> >> That seemed uncontroversial, clearly useful, and (selfishly) will make
> >> writing tests about 1000% easier.
> >>
> >> [1]:
> >>
> https://github.com/w3c/webappsec/commit/18882953ce2d8afca25f685557fef0e0471b2c9a
> >> [2]: http://infrequently.org/2013/05/use-case-zero/
> >> [3]:
> >>
> http://yehudakatz.com/2013/05/24/an-extensible-approach-to-browser-security-policy/
> >>
> >> 2. I've cleaned up the definition of policy delivery via a `meta`
> >> element[4]. The changes seem to be straightforward ports of the TODO
> text
> >> into spec text, with the addition of specifying that `sandbox` ought to
> be
> >> ignored, as Dan suggested in [5].
> >>
> >> [4]:
> >>
> https://github.com/w3c/webappsec/commit/3647b8fc86cdcb777b398f4587d55adbb1c02887
> >> [5]:
> >> http://lists.w3.org/Archives/Public/public-webappsec/2013Jun/0057.html
> >>
> >> 3. Workers no longer inherit policy from their owner document
> >> automatically[6], but only when generated from URLs with unique
> origins, as
> >> noted in [7].
> >>
> >> [6]:
> >>
> https://github.com/w3c/webappsec/commit/63534a54245df586bf02d44ceab07e6611450d15
> >> [7]:
> >> http://lists.w3.org/Archives/Public/public-webappsec/2013Dec/0007.html
> >>
> >> 4. New directives to govern workers and child browsing contexts: Workers
> >> are no longer governed by `script-src`, but by a new `worker-src`
> >> directive[8]. The `worker-src` directive defaults to a new 'default
> context
> >> sources' list, defined by a new `child-src` directive. `frame-src` also
> now
> >> inherits from that new directive. Finally, auxiliary browsing contexts
> (such
> >> as those created via `window.open`) are governed by a new `popup-src`
> >> directive (which also defaults to `child-src`). This is a bit distinct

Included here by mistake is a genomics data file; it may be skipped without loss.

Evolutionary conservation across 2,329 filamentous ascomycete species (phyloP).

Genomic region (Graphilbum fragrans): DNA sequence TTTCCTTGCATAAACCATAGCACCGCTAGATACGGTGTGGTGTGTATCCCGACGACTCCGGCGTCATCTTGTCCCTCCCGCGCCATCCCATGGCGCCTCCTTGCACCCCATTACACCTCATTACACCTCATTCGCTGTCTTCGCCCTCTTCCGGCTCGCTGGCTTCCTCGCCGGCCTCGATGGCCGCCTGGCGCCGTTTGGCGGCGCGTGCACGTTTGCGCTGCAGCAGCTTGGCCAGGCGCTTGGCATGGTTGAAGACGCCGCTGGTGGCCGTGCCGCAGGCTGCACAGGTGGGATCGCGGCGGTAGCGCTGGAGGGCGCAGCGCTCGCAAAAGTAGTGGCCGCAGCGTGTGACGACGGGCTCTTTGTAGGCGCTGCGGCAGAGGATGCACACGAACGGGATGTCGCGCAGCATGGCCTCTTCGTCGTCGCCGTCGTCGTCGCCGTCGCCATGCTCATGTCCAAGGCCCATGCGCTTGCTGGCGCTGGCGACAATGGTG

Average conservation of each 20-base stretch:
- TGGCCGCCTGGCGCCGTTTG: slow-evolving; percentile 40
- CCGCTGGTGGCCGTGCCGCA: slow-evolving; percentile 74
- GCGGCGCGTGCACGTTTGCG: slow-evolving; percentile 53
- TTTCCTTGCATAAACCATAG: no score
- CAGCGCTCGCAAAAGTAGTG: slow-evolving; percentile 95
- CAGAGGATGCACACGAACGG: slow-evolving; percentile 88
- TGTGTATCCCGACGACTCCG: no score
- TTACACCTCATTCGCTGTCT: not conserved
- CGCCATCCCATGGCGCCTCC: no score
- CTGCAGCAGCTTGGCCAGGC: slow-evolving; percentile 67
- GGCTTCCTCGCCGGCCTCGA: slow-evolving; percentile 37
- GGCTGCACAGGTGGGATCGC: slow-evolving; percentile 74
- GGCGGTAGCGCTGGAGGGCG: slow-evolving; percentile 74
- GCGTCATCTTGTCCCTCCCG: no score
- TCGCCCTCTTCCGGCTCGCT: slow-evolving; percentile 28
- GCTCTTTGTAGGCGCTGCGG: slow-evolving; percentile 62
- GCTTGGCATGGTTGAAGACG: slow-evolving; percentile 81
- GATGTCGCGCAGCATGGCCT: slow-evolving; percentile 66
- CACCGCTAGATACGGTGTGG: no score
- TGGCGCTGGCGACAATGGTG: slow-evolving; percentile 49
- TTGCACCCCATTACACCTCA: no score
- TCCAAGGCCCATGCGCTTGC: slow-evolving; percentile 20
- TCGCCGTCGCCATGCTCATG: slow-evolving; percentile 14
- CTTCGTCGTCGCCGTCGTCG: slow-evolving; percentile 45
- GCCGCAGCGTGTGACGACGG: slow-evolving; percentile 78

> from
> >> Brad's proposal in [7], and I expect some discussion about the route
> I've
> >> taken.
> >>
> >> [8]:
> >>
> https://github.com/w3c/webappsec/commit/92a738a06d02fa1e24222394c2d361d9ec355406
> >>
> >> 5. Certain CSSOM operations are now blocked unless `'unsafe-eval'` is
> >> present in the `style-src` directive[9], as suggested in [10]. I've
> picked
> >> out the bits that appear to be dangerous, but left in bits that could
> >> theoretically cause more limited damage, along the lines of the
> suggestion
> >> in comment #0 of [11]. Comment #1 on that same bug expresses
> reservations
> >> with this approach; I generally agree with the response in comment #2,
> but
> >> welcome opinions.
> >>
> >> [9]:
> >>
> https://github.com/w3c/webappsec/commit/34103c6dd661c267c07bd99b04da653538781230
> >> [10]:
> >> http://lists.w3.org/Archives/Public/public-webappsec/2013Jun/0097.html
> >> [11]: https://bugzilla.mozilla.org/show_bug.cgi?id=873302
> >>
> >> With all of these in mind, I'd like to publish a new working draft based
> >> on this document.
> >>
> >> Once we have consensus on the above changes, there's one issue left
> that I
> >> know we need to address before moving to last call: blob/filesystem/etc.
> >> URLs. I'll make a proposal for those early next week, and bring it to
> the
> >> list for discussion. Are there any other issues that I've forgotten
> about
> >> which need to be addressed before last call makes sense?
> >>
> >> Thanks for your feedback!
> >>
> >> -mike
> >>
> >> --
> >> Mike West <mkwst@google.com>
> >> Google+: https://mkw.st/+, Twitter: @mikewest, Cell: +49 162 10 255 91
> >>
> >> Google Germany GmbH, Dienerstrasse 12, 80331 München, Germany
> >> Registergericht und -nummer: Hamburg, HRB 86891
> >> Sitz der Gesellschaft: Hamburg
> >> Geschäftsführer: Graham Law, Christine Elizabeth Flores
> >> (Sorry; I'm legally required to add this exciting detail to emails.
> Bleh.)
> >
> >
>
Received on Friday, 10 January 2014 09:26:10 UTC

This archive was generated by hypermail 2.3.1 : Monday, 23 October 2017 14:54:04 UTC